Pipeline

What is a 'Pipeline'

A pipeline is an investment company whose purpose is to collect investment funds from a pool of individual investors and invest them in financial securities.

2) The underwriting procedure which must be completed by the Securities & Exchange Commission (SEC) before a security can be offered for sale to the public.

3) A type of risk most often present in mortgage transactions. It expresses the potential for change in financial factors during the time lapse between the mortgage application and the purchase of the property.

BREAKING DOWN 'Pipeline'

1) Such firms are usually exempt from normal corporate taxes, since they simply serve as an investment conduit, or pipeline, rather than actually producing goods and services as a regular corporation does. A mutual fund structured as a trust would be exempt from corporate taxes and considered an investment pipeline.

2) A new security issue must go through the SEC's pipeline before it is legally cleared for sale to the public. This practice attempts to screen out fraudulent investments and ensures security offerings are presented to the public in an accurate fashion.

3) During the time it takes for a bank to review a mortgage application and for a borrower to actually purchase their desired property (the mortgage pipeline), financial conditions specific to the application can change, which would change the amount of risk the bank incurs by lending funds to the borrower.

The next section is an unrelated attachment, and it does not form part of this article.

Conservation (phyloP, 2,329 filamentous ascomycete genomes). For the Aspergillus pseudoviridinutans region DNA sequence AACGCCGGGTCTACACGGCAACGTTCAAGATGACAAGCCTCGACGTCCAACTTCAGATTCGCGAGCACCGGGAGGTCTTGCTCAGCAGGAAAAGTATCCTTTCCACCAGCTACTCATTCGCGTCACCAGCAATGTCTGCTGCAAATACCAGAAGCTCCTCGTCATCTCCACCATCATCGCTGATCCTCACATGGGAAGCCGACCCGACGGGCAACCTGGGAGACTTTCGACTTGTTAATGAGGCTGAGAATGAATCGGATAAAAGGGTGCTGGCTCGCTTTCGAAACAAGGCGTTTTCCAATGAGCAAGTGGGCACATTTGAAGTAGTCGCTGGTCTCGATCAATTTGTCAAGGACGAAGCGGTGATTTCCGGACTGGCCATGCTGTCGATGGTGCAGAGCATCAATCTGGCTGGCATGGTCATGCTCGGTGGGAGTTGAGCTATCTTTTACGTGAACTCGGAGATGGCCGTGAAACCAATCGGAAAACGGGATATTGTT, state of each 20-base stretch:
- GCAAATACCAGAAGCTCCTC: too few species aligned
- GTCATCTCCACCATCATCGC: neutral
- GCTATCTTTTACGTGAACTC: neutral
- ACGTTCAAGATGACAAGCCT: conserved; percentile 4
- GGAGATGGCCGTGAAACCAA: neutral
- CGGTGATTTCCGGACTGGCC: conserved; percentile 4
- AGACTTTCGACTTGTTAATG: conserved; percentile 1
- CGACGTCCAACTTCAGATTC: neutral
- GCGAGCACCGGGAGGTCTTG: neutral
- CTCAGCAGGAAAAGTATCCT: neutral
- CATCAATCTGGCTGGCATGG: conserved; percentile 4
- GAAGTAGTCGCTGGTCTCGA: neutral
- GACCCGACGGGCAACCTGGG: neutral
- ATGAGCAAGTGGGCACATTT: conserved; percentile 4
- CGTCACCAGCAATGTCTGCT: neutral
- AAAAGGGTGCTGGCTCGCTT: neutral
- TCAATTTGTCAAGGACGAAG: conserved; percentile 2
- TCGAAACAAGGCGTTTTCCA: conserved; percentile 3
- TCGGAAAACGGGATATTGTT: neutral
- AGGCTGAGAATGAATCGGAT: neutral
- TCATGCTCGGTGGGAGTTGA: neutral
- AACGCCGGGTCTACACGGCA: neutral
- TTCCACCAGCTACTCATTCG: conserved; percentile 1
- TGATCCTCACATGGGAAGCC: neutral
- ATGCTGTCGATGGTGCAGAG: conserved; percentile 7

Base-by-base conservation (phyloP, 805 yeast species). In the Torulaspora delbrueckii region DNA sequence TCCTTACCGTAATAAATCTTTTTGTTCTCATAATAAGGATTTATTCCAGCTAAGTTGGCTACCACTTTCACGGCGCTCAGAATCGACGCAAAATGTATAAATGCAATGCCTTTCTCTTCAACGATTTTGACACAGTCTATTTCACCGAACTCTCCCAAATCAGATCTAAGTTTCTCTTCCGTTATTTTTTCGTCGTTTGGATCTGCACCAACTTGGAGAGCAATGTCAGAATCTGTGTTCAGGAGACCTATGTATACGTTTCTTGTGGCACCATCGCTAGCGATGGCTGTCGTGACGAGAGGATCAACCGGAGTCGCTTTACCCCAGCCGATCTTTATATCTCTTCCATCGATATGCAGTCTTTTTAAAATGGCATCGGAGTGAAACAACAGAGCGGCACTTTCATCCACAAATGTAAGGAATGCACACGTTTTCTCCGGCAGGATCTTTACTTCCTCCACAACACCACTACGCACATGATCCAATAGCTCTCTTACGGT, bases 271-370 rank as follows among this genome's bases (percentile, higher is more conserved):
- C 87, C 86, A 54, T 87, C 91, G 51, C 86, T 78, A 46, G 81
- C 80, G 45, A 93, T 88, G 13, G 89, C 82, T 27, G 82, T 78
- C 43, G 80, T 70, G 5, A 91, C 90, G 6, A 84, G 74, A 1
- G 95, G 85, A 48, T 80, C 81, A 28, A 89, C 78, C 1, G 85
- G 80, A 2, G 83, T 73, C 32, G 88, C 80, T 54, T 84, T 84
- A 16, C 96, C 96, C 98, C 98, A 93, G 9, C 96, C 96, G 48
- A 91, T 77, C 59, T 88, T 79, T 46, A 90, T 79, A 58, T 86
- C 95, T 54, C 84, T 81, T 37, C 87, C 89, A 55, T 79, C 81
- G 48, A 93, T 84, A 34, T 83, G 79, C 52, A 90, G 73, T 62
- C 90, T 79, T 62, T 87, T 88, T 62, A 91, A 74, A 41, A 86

RELATED TERMS
  1. Mortgage Pipeline

    Mortgage loans that have been locked in with a mortgage originator ...
  2. Public Offering

    The sale of equity shares or other financial instruments by an ...
  3. Underwriter

    An underwriter is a company or other entity that administers ...
  4. Real Estate Mortgage Investment ...

    A complex pool of mortgage securities created for the purpose ...
  5. Securities And Exchange Commission ...

    A government commission created by Congress to regulate the securities ...
  6. SEC Form N-17f-2

    A filing with the Securities and Exchange Commission (SEC) that ...
Related Articles
  1. Home & Auto

    Exploring Real Estate Investments: Buying And Owning Real Estate

    By Ian Woychuk, CFA In Chapter 2, we presented the investment selection matrix, which outlines your alternatives when choosing the kind of real estate investment to make. You can choose to invest ...
  2. Insurance

    Behind the Scenes of Your Mortgage

    Four major players slice and dice your mortgage in the secondary market.
  3. Investing Basics

    Policing The Securities Market: An Overview Of The SEC

    Find out how this regulatory body protects the rights of investors.
  4. Insurance

    The Rise Of The Modern Investment Bank

    Get to know a little bit about the institutions whose actions help to guide free markets.
  5. Economics

    What Does an Underwriter Do?

    In the investment world, an underwriter is a company that helps corporations or other issuing bodies distribute their securities.
  6. Professionals

    How To Get A Job At The SEC

    Want to make a good living taking on those renegade trading rascals on Wall Street? Here are some tips to help you get in the door at the SEC.